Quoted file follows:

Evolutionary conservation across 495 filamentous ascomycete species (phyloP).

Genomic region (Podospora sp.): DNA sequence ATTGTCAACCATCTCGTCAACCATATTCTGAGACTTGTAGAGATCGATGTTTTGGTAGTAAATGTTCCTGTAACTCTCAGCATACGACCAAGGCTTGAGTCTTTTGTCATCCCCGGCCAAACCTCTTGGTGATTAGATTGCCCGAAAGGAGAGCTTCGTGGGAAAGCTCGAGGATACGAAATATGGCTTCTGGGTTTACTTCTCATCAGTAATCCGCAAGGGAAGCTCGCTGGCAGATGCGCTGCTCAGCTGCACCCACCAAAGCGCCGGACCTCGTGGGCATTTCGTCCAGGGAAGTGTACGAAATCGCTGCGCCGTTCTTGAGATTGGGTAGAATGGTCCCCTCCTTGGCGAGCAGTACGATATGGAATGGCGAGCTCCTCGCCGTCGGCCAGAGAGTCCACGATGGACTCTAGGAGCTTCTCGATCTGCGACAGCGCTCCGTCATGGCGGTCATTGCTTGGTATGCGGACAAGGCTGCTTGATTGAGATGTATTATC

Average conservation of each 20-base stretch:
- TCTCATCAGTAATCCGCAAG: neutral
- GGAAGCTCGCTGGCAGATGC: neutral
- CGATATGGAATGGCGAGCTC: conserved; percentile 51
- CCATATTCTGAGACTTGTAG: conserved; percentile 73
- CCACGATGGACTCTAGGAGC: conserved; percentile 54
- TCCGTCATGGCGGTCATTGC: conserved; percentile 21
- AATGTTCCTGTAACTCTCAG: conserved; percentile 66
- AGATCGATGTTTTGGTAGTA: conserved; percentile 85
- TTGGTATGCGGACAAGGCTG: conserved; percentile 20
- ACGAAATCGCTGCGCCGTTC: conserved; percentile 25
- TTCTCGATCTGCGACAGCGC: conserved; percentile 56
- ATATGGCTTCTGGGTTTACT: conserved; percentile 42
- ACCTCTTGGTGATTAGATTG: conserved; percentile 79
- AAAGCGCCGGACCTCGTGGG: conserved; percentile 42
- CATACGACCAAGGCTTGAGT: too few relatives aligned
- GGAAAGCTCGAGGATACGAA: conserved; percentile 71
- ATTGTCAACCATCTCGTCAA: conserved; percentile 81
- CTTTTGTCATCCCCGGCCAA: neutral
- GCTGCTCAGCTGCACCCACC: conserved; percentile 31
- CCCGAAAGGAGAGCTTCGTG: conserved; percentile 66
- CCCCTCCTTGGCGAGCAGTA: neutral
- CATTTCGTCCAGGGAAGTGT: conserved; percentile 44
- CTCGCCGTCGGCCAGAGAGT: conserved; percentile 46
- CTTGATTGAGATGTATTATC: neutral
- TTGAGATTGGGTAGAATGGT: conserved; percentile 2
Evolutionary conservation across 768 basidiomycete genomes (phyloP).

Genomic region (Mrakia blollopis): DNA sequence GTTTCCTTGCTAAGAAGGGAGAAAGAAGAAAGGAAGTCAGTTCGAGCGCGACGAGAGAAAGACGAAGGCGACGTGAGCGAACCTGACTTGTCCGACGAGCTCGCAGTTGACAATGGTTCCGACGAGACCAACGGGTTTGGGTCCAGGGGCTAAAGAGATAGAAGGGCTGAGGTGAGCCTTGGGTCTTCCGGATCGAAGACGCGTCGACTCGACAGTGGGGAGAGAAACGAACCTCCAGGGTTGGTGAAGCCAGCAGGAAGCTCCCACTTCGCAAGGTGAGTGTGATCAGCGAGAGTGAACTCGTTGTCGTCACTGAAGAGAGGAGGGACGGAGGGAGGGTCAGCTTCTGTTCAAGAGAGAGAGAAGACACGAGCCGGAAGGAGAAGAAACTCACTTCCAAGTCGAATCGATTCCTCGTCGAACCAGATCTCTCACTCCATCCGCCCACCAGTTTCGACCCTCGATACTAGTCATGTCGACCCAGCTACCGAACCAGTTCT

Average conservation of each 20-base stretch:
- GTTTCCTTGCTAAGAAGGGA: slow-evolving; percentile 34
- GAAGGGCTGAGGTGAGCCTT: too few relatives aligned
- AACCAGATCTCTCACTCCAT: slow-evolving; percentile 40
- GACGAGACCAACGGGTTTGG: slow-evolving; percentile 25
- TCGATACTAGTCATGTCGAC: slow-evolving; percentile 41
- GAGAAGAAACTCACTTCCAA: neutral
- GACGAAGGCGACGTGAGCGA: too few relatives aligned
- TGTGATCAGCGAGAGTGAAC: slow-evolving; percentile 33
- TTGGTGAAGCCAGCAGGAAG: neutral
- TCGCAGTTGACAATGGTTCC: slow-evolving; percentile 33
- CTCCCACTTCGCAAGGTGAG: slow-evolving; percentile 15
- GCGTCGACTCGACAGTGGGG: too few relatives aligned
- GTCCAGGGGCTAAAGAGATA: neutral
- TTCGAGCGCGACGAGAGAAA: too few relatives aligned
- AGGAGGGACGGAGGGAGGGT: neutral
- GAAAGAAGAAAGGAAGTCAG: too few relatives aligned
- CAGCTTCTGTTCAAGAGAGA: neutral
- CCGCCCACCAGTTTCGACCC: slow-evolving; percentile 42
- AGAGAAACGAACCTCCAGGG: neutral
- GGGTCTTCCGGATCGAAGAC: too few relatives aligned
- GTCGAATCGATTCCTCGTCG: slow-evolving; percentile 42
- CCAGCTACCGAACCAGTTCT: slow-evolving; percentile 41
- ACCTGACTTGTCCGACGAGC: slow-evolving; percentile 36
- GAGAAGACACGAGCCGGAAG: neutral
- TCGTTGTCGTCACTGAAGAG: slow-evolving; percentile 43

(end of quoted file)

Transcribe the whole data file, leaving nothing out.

Evolutionary conservation across 495 filamentous ascomycete species (phyloP).

Genomic region (Podospora sp.): DNA sequence ATTGTCAACCATCTCGTCAACCATATTCTGAGACTTGTAGAGATCGATGTTTTGGTAGTAAATGTTCCTGTAACTCTCAGCATACGACCAAGGCTTGAGTCTTTTGTCATCCCCGGCCAAACCTCTTGGTGATTAGATTGCCCGAAAGGAGAGCTTCGTGGGAAAGCTCGAGGATACGAAATATGGCTTCTGGGTTTACTTCTCATCAGTAATCCGCAAGGGAAGCTCGCTGGCAGATGCGCTGCTCAGCTGCACCCACCAAAGCGCCGGACCTCGTGGGCATTTCGTCCAGGGAAGTGTACGAAATCGCTGCGCCGTTCTTGAGATTGGGTAGAATGGTCCCCTCCTTGGCGAGCAGTACGATATGGAATGGCGAGCTCCTCGCCGTCGGCCAGAGAGTCCACGATGGACTCTAGGAGCTTCTCGATCTGCGACAGCGCTCCGTCATGGCGGTCATTGCTTGGTATGCGGACAAGGCTGCTTGATTGAGATGTATTATC

Average conservation of each 20-base stretch:
- TCTCATCAGTAATCCGCAAG: neutral
- GGAAGCTCGCTGGCAGATGC: neutral
- CGATATGGAATGGCGAGCTC: conserved; percentile 51
- CCATATTCTGAGACTTGTAG: conserved; percentile 73
- CCACGATGGACTCTAGGAGC: conserved; percentile 54
- TCCGTCATGGCGGTCATTGC: conserved; percentile 21
- AATGTTCCTGTAACTCTCAG: conserved; percentile 66
- AGATCGATGTTTTGGTAGTA: conserved; percentile 85
- TTGGTATGCGGACAAGGCTG: conserved; percentile 20
- ACGAAATCGCTGCGCCGTTC: conserved; percentile 25
- TTCTCGATCTGCGACAGCGC: conserved; percentile 56
- ATATGGCTTCTGGGTTTACT: conserved; percentile 42
- ACCTCTTGGTGATTAGATTG: conserved; percentile 79
- AAAGCGCCGGACCTCGTGGG: conserved; percentile 42
- CATACGACCAAGGCTTGAGT: too few relatives aligned
- GGAAAGCTCGAGGATACGAA: conserved; percentile 71
- ATTGTCAACCATCTCGTCAA: conserved; percentile 81
- CTTTTGTCATCCCCGGCCAA: neutral
- GCTGCTCAGCTGCACCCACC: conserved; percentile 31
- CCCGAAAGGAGAGCTTCGTG: conserved; percentile 66
- CCCCTCCTTGGCGAGCAGTA: neutral
- CATTTCGTCCAGGGAAGTGT: conserved; percentile 44
- CTCGCCGTCGGCCAGAGAGT: conserved; percentile 46
- CTTGATTGAGATGTATTATC: neutral
- TTGAGATTGGGTAGAATGGT: conserved; percentile 2
Evolutionary conservation across 768 basidiomycete genomes (phyloP).

Genomic region (Mrakia blollopis): DNA sequence GTTTCCTTGCTAAGAAGGGAGAAAGAAGAAAGGAAGTCAGTTCGAGCGCGACGAGAGAAAGACGAAGGCGACGTGAGCGAACCTGACTTGTCCGACGAGCTCGCAGTTGACAATGGTTCCGACGAGACCAACGGGTTTGGGTCCAGGGGCTAAAGAGATAGAAGGGCTGAGGTGAGCCTTGGGTCTTCCGGATCGAAGACGCGTCGACTCGACAGTGGGGAGAGAAACGAACCTCCAGGGTTGGTGAAGCCAGCAGGAAGCTCCCACTTCGCAAGGTGAGTGTGATCAGCGAGAGTGAACTCGTTGTCGTCACTGAAGAGAGGAGGGACGGAGGGAGGGTCAGCTTCTGTTCAAGAGAGAGAGAAGACACGAGCCGGAAGGAGAAGAAACTCACTTCCAAGTCGAATCGATTCCTCGTCGAACCAGATCTCTCACTCCATCCGCCCACCAGTTTCGACCCTCGATACTAGTCATGTCGACCCAGCTACCGAACCAGTTCT

Average conservation of each 20-base stretch:
- GTTTCCTTGCTAAGAAGGGA: slow-evolving; percentile 34
- GAAGGGCTGAGGTGAGCCTT: too few relatives aligned
- AACCAGATCTCTCACTCCAT: slow-evolving; percentile 40
- GACGAGACCAACGGGTTTGG: slow-evolving; percentile 25
- TCGATACTAGTCATGTCGAC: slow-evolving; percentile 41
- GAGAAGAAACTCACTTCCAA: neutral
- GACGAAGGCGACGTGAGCGA: too few relatives aligned
- TGTGATCAGCGAGAGTGAAC: slow-evolving; percentile 33
- TTGGTGAAGCCAGCAGGAAG: neutral
- TCGCAGTTGACAATGGTTCC: slow-evolving; percentile 33
- CTCCCACTTCGCAAGGTGAG: slow-evolving; percentile 15
- GCGTCGACTCGACAGTGGGG: too few relatives aligned
- GTCCAGGGGCTAAAGAGATA: neutral
- TTCGAGCGCGACGAGAGAAA: too few relatives aligned
- AGGAGGGACGGAGGGAGGGT: neutral
- GAAAGAAGAAAGGAAGTCAG: too few relatives aligned
- CAGCTTCTGTTCAAGAGAGA: neutral
- CCGCCCACCAGTTTCGACCC: slow-evolving; percentile 42
- AGAGAAACGAACCTCCAGGG: neutral
- GGGTCTTCCGGATCGAAGAC: too few relatives aligned
- GTCGAATCGATTCCTCGTCG: slow-evolving; percentile 42
- CCAGCTACCGAACCAGTTCT: slow-evolving; percentile 41
- ACCTGACTTGTCCGACGAGC: slow-evolving; percentile 36
- GAGAAGACACGAGCCGGAAG: neutral
- TCGTTGTCGTCACTGAAGAG: slow-evolving; percentile 43